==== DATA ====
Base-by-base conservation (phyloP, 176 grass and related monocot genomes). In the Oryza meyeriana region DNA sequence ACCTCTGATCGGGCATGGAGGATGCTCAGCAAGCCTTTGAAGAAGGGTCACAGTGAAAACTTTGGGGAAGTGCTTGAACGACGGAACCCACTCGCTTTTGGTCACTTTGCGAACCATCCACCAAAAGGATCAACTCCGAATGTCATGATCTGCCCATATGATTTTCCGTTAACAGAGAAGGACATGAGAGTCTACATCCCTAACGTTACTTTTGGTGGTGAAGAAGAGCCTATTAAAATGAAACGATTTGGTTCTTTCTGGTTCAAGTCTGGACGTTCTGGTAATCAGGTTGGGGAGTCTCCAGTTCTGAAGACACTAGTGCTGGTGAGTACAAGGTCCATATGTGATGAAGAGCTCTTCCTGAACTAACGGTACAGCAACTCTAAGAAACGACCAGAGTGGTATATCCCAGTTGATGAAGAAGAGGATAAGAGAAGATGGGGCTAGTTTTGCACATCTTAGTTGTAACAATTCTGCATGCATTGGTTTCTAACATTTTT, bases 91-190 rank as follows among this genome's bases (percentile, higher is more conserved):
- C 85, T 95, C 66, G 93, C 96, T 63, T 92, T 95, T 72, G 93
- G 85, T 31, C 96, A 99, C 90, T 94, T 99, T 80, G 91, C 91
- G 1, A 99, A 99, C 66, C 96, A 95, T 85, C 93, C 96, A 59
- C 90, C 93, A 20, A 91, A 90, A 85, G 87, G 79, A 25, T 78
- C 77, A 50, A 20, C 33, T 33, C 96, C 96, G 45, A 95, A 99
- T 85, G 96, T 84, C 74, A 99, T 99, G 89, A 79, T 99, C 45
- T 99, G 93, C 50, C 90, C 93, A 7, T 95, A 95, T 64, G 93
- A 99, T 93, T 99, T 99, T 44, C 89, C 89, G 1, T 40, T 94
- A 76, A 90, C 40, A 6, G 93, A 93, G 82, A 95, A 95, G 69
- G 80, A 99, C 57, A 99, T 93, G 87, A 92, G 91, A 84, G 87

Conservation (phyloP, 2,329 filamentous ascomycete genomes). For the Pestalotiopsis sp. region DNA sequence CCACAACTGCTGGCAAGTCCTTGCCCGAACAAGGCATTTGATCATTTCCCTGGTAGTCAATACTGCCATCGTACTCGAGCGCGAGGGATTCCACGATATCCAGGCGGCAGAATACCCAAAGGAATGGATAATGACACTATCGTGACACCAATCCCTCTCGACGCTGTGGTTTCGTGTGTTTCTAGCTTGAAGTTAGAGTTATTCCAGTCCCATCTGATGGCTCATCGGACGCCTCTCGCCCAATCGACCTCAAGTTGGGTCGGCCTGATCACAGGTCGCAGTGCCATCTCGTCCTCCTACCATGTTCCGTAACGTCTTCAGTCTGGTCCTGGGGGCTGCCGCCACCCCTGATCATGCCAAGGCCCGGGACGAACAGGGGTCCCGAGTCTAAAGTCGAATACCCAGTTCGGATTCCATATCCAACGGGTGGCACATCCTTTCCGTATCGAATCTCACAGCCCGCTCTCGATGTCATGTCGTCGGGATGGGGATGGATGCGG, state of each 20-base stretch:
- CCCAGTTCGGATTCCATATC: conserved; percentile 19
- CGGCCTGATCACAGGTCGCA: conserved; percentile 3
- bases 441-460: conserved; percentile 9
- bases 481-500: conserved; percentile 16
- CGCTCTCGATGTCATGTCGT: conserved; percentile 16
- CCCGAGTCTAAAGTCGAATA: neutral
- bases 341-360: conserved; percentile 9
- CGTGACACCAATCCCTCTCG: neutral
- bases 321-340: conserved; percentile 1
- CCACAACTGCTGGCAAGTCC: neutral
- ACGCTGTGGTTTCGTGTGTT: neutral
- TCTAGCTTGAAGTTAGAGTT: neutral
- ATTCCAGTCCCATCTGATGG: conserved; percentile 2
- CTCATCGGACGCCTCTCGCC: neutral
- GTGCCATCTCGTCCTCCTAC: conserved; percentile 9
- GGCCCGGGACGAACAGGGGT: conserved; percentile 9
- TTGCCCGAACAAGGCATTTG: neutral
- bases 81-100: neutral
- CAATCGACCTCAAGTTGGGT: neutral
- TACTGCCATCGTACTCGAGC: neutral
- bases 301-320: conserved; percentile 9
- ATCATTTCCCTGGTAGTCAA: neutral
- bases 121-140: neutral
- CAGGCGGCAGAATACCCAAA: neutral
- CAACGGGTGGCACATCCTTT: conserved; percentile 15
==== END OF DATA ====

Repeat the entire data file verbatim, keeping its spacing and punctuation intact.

Base-by-base conservation (phyloP, 176 grass and related monocot genomes). In the Oryza meyeriana region DNA sequence ACCTCTGATCGGGCATGGAGGATGCTCAGCAAGCCTTTGAAGAAGGGTCACAGTGAAAACTTTGGGGAAGTGCTTGAACGACGGAACCCACTCGCTTTTGGTCACTTTGCGAACCATCCACCAAAAGGATCAACTCCGAATGTCATGATCTGCCCATATGATTTTCCGTTAACAGAGAAGGACATGAGAGTCTACATCCCTAACGTTACTTTTGGTGGTGAAGAAGAGCCTATTAAAATGAAACGATTTGGTTCTTTCTGGTTCAAGTCTGGACGTTCTGGTAATCAGGTTGGGGAGTCTCCAGTTCTGAAGACACTAGTGCTGGTGAGTACAAGGTCCATATGTGATGAAGAGCTCTTCCTGAACTAACGGTACAGCAACTCTAAGAAACGACCAGAGTGGTATATCCCAGTTGATGAAGAAGAGGATAAGAGAAGATGGGGCTAGTTTTGCACATCTTAGTTGTAACAATTCTGCATGCATTGGTTTCTAACATTTTT, bases 91-190 rank as follows among this genome's bases (percentile, higher is more conserved):
- C 85, T 95, C 66, G 93, C 96, T 63, T 92, T 95, T 72, G 93
- G 85, T 31, C 96, A 99, C 90, T 94, T 99, T 80, G 91, C 91
- G 1, A 99, A 99, C 66, C 96, A 95, T 85, C 93, C 96, A 59
- C 90, C 93, A 20, A 91, A 90, A 85, G 87, G 79, A 25, T 78
- C 77, A 50, A 20, C 33, T 33, C 96, C 96, G 45, A 95, A 99
- T 85, G 96, T 84, C 74, A 99, T 99, G 89, A 79, T 99, C 45
- T 99, G 93, C 50, C 90, C 93, A 7, T 95, A 95, T 64, G 93
- A 99, T 93, T 99, T 99, T 44, C 89, C 89, G 1, T 40, T 94
- A 76, A 90, C 40, A 6, G 93, A 93, G 82, A 95, A 95, G 69
- G 80, A 99, C 57, A 99, T 93, G 87, A 92, G 91, A 84, G 87

Conservation (phyloP, 2,329 filamentous ascomycete genomes). For the Pestalotiopsis sp. region DNA sequence CCACAACTGCTGGCAAGTCCTTGCCCGAACAAGGCATTTGATCATTTCCCTGGTAGTCAATACTGCCATCGTACTCGAGCGCGAGGGATTCCACGATATCCAGGCGGCAGAATACCCAAAGGAATGGATAATGACACTATCGTGACACCAATCCCTCTCGACGCTGTGGTTTCGTGTGTTTCTAGCTTGAAGTTAGAGTTATTCCAGTCCCATCTGATGGCTCATCGGACGCCTCTCGCCCAATCGACCTCAAGTTGGGTCGGCCTGATCACAGGTCGCAGTGCCATCTCGTCCTCCTACCATGTTCCGTAACGTCTTCAGTCTGGTCCTGGGGGCTGCCGCCACCCCTGATCATGCCAAGGCCCGGGACGAACAGGGGTCCCGAGTCTAAAGTCGAATACCCAGTTCGGATTCCATATCCAACGGGTGGCACATCCTTTCCGTATCGAATCTCACAGCCCGCTCTCGATGTCATGTCGTCGGGATGGGGATGGATGCGG, state of each 20-base stretch:
- CCCAGTTCGGATTCCATATC: conserved; percentile 19
- CGGCCTGATCACAGGTCGCA: conserved; percentile 3
- bases 441-460: conserved; percentile 9
- bases 481-500: conserved; percentile 16
- CGCTCTCGATGTCATGTCGT: conserved; percentile 16
- CCCGAGTCTAAAGTCGAATA: neutral
- bases 341-360: conserved; percentile 9
- CGTGACACCAATCCCTCTCG: neutral
- bases 321-340: conserved; percentile 1
- CCACAACTGCTGGCAAGTCC: neutral
- ACGCTGTGGTTTCGTGTGTT: neutral
- TCTAGCTTGAAGTTAGAGTT: neutral
- ATTCCAGTCCCATCTGATGG: conserved; percentile 2
- CTCATCGGACGCCTCTCGCC: neutral
- GTGCCATCTCGTCCTCCTAC: conserved; percentile 9
- GGCCCGGGACGAACAGGGGT: conserved; percentile 9
- TTGCCCGAACAAGGCATTTG: neutral
- bases 81-100: neutral
- CAATCGACCTCAAGTTGGGT: neutral
- TACTGCCATCGTACTCGAGC: neutral
- bases 301-320: conserved; percentile 9
- ATCATTTCCCTGGTAGTCAA: neutral
- bases 121-140: neutral
- CAGGCGGCAGAATACCCAAA: neutral
- CAACGGGTGGCACATCCTTT: conserved; percentile 15